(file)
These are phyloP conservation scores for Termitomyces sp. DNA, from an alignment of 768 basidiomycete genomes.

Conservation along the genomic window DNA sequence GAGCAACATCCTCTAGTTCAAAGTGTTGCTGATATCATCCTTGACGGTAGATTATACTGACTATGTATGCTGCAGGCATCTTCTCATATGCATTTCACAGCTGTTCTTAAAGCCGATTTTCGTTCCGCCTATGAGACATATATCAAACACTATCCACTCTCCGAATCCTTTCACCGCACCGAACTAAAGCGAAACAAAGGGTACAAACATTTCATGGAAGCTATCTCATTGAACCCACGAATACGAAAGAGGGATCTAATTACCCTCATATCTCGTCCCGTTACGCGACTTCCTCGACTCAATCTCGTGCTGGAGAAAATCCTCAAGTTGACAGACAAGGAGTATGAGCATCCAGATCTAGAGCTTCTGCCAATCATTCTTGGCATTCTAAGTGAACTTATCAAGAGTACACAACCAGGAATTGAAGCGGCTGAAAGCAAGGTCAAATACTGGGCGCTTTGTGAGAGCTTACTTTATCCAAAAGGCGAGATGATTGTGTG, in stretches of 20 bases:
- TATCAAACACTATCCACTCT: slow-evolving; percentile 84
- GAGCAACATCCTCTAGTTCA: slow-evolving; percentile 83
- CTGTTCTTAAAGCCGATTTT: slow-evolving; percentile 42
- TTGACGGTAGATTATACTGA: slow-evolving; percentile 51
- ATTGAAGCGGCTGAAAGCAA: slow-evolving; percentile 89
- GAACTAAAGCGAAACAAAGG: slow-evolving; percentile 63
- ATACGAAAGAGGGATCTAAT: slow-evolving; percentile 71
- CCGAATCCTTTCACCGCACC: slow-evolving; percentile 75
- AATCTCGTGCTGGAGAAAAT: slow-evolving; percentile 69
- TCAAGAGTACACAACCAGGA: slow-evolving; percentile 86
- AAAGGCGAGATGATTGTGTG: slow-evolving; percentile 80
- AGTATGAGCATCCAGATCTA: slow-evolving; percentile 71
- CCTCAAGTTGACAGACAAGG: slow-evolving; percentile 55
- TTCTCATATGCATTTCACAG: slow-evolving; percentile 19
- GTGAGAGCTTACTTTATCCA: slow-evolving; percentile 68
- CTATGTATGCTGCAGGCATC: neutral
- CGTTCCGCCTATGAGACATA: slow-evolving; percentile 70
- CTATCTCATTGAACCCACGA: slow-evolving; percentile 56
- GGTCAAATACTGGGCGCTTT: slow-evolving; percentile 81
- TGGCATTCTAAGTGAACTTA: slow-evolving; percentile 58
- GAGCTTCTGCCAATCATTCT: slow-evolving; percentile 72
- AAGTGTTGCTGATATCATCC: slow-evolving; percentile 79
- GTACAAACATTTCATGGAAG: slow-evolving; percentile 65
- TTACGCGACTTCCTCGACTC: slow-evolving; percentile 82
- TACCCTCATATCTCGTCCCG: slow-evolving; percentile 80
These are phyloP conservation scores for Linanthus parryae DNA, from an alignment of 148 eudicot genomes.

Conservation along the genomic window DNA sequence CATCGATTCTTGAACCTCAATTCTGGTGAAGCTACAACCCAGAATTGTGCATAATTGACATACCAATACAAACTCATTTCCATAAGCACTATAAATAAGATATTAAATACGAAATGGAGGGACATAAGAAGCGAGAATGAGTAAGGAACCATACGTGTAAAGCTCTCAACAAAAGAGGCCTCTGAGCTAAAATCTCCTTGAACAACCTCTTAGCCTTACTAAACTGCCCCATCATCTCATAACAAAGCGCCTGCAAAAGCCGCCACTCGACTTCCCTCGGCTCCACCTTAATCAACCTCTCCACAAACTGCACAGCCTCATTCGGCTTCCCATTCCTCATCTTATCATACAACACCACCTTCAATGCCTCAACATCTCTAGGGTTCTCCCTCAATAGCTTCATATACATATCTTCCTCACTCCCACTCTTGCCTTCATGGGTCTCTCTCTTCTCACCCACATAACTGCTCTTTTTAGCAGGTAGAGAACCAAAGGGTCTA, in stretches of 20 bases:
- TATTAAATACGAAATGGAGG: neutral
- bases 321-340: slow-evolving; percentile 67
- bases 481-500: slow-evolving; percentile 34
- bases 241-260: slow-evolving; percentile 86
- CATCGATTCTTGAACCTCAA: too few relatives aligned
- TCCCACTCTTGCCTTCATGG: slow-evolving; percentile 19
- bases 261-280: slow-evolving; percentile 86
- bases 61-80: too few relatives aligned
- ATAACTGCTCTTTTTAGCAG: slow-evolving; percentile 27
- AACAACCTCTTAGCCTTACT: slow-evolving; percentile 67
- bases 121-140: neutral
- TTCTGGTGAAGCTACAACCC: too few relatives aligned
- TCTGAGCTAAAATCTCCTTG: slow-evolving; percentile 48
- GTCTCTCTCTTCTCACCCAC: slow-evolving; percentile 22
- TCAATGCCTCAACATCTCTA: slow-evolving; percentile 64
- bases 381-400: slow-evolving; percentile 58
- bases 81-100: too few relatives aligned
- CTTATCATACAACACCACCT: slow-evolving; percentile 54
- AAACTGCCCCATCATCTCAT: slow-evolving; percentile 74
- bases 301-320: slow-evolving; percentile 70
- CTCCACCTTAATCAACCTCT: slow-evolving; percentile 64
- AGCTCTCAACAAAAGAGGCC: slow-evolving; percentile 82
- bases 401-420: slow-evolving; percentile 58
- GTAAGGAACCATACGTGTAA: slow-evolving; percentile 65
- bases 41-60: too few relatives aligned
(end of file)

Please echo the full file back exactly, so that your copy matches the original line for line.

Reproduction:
These are phyloP conservation scores for Termitomyces sp. DNA, from an alignment of 768 basidiomycete genomes.

Conservation along the genomic window DNA sequence GAGCAACATCCTCTAGTTCAAAGTGTTGCTGATATCATCCTTGACGGTAGATTATACTGACTATGTATGCTGCAGGCATCTTCTCATATGCATTTCACAGCTGTTCTTAAAGCCGATTTTCGTTCCGCCTATGAGACATATATCAAACACTATCCACTCTCCGAATCCTTTCACCGCACCGAACTAAAGCGAAACAAAGGGTACAAACATTTCATGGAAGCTATCTCATTGAACCCACGAATACGAAAGAGGGATCTAATTACCCTCATATCTCGTCCCGTTACGCGACTTCCTCGACTCAATCTCGTGCTGGAGAAAATCCTCAAGTTGACAGACAAGGAGTATGAGCATCCAGATCTAGAGCTTCTGCCAATCATTCTTGGCATTCTAAGTGAACTTATCAAGAGTACACAACCAGGAATTGAAGCGGCTGAAAGCAAGGTCAAATACTGGGCGCTTTGTGAGAGCTTACTTTATCCAAAAGGCGAGATGATTGTGTG, in stretches of 20 bases:
- TATCAAACACTATCCACTCT: slow-evolving; percentile 84
- GAGCAACATCCTCTAGTTCA: slow-evolving; percentile 83
- CTGTTCTTAAAGCCGATTTT: slow-evolving; percentile 42
- TTGACGGTAGATTATACTGA: slow-evolving; percentile 51
- ATTGAAGCGGCTGAAAGCAA: slow-evolving; percentile 89
- GAACTAAAGCGAAACAAAGG: slow-evolving; percentile 63
- ATACGAAAGAGGGATCTAAT: slow-evolving; percentile 71
- CCGAATCCTTTCACCGCACC: slow-evolving; percentile 75
- AATCTCGTGCTGGAGAAAAT: slow-evolving; percentile 69
- TCAAGAGTACACAACCAGGA: slow-evolving; percentile 86
- AAAGGCGAGATGATTGTGTG: slow-evolving; percentile 80
- AGTATGAGCATCCAGATCTA: slow-evolving; percentile 71
- CCTCAAGTTGACAGACAAGG: slow-evolving; percentile 55
- TTCTCATATGCATTTCACAG: slow-evolving; percentile 19
- GTGAGAGCTTACTTTATCCA: slow-evolving; percentile 68
- CTATGTATGCTGCAGGCATC: neutral
- CGTTCCGCCTATGAGACATA: slow-evolving; percentile 70
- CTATCTCATTGAACCCACGA: slow-evolving; percentile 56
- GGTCAAATACTGGGCGCTTT: slow-evolving; percentile 81
- TGGCATTCTAAGTGAACTTA: slow-evolving; percentile 58
- GAGCTTCTGCCAATCATTCT: slow-evolving; percentile 72
- AAGTGTTGCTGATATCATCC: slow-evolving; percentile 79
- GTACAAACATTTCATGGAAG: slow-evolving; percentile 65
- TTACGCGACTTCCTCGACTC: slow-evolving; percentile 82
- TACCCTCATATCTCGTCCCG: slow-evolving; percentile 80
These are phyloP conservation scores for Linanthus parryae DNA, from an alignment of 148 eudicot genomes.

Conservation along the genomic window DNA sequence CATCGATTCTTGAACCTCAATTCTGGTGAAGCTACAACCCAGAATTGTGCATAATTGACATACCAATACAAACTCATTTCCATAAGCACTATAAATAAGATATTAAATACGAAATGGAGGGACATAAGAAGCGAGAATGAGTAAGGAACCATACGTGTAAAGCTCTCAACAAAAGAGGCCTCTGAGCTAAAATCTCCTTGAACAACCTCTTAGCCTTACTAAACTGCCCCATCATCTCATAACAAAGCGCCTGCAAAAGCCGCCACTCGACTTCCCTCGGCTCCACCTTAATCAACCTCTCCACAAACTGCACAGCCTCATTCGGCTTCCCATTCCTCATCTTATCATACAACACCACCTTCAATGCCTCAACATCTCTAGGGTTCTCCCTCAATAGCTTCATATACATATCTTCCTCACTCCCACTCTTGCCTTCATGGGTCTCTCTCTTCTCACCCACATAACTGCTCTTTTTAGCAGGTAGAGAACCAAAGGGTCTA, in stretches of 20 bases:
- TATTAAATACGAAATGGAGG: neutral
- bases 321-340: slow-evolving; percentile 67
- bases 481-500: slow-evolving; percentile 34
- bases 241-260: slow-evolving; percentile 86
- CATCGATTCTTGAACCTCAA: too few relatives aligned
- TCCCACTCTTGCCTTCATGG: slow-evolving; percentile 19
- bases 261-280: slow-evolving; percentile 86
- bases 61-80: too few relatives aligned
- ATAACTGCTCTTTTTAGCAG: slow-evolving; percentile 27
- AACAACCTCTTAGCCTTACT: slow-evolving; percentile 67
- bases 121-140: neutral
- TTCTGGTGAAGCTACAACCC: too few relatives aligned
- TCTGAGCTAAAATCTCCTTG: slow-evolving; percentile 48
- GTCTCTCTCTTCTCACCCAC: slow-evolving; percentile 22
- TCAATGCCTCAACATCTCTA: slow-evolving; percentile 64
- bases 381-400: slow-evolving; percentile 58
- bases 81-100: too few relatives aligned
- CTTATCATACAACACCACCT: slow-evolving; percentile 54
- AAACTGCCCCATCATCTCAT: slow-evolving; percentile 74
- bases 301-320: slow-evolving; percentile 70
- CTCCACCTTAATCAACCTCT: slow-evolving; percentile 64
- AGCTCTCAACAAAAGAGGCC: slow-evolving; percentile 82
- bases 401-420: slow-evolving; percentile 58
- GTAAGGAACCATACGTGTAA: slow-evolving; percentile 65
- bases 41-60: too few relatives aligned